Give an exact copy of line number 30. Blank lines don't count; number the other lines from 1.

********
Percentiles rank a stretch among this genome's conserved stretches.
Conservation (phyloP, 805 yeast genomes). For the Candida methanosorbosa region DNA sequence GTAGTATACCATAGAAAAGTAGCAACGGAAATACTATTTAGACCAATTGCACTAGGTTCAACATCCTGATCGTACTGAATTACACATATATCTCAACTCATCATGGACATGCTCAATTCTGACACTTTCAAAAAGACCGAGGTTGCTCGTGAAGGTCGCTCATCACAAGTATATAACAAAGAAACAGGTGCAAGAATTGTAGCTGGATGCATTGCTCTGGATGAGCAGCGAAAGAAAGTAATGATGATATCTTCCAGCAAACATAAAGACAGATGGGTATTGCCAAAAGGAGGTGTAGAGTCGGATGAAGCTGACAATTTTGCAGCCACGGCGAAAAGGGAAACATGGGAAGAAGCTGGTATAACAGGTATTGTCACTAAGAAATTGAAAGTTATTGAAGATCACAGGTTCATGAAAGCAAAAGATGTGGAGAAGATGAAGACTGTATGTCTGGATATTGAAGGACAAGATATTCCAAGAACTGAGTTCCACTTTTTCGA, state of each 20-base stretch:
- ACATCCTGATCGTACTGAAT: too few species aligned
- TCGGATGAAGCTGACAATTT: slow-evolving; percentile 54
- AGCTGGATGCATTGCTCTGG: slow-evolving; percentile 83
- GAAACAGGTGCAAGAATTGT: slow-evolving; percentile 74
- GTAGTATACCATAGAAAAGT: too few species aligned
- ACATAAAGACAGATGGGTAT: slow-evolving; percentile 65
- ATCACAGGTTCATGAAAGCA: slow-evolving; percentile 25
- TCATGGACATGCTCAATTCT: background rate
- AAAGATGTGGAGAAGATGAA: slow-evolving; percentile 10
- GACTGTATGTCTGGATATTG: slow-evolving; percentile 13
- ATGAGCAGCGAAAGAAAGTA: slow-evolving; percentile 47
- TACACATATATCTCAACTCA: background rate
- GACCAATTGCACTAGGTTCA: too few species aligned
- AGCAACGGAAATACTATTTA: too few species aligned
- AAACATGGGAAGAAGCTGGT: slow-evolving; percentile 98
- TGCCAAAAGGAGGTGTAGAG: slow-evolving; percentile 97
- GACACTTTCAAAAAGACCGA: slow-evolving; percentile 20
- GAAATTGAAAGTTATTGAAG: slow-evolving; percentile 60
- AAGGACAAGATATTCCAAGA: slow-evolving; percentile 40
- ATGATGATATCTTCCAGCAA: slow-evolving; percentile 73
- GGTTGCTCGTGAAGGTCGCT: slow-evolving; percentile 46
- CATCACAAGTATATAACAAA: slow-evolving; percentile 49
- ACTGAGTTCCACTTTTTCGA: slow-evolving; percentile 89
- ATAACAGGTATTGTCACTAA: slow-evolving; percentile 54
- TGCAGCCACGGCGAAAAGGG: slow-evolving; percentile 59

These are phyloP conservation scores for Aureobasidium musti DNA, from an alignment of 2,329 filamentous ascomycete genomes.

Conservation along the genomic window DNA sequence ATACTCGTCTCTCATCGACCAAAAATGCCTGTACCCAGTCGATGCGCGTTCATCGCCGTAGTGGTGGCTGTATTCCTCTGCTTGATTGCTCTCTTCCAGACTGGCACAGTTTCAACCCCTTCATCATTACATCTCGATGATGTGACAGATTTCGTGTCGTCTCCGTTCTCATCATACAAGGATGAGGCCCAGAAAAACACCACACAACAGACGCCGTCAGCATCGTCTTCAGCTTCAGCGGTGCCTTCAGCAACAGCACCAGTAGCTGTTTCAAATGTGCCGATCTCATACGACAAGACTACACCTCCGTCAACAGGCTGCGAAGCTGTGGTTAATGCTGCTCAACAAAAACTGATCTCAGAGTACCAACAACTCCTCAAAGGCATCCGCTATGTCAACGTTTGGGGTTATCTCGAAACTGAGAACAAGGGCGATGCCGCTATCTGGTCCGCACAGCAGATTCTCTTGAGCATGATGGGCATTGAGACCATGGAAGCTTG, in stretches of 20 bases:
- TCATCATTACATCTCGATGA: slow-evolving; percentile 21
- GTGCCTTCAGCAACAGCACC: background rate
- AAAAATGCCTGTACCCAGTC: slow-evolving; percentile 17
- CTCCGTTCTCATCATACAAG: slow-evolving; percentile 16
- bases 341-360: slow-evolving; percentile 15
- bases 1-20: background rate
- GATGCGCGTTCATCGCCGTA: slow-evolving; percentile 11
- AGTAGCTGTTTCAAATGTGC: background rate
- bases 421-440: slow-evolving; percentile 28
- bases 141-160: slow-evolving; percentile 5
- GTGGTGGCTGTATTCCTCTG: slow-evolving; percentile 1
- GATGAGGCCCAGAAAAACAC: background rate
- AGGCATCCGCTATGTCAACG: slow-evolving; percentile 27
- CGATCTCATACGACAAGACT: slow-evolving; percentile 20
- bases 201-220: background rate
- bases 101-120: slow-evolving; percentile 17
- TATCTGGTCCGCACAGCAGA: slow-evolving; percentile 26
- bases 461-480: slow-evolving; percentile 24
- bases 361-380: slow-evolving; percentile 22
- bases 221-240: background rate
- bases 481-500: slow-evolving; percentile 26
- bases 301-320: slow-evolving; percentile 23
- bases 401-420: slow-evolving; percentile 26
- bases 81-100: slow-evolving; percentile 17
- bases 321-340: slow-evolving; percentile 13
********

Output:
- TCATCATTACATCTCGATGA: slow-evolving; percentile 21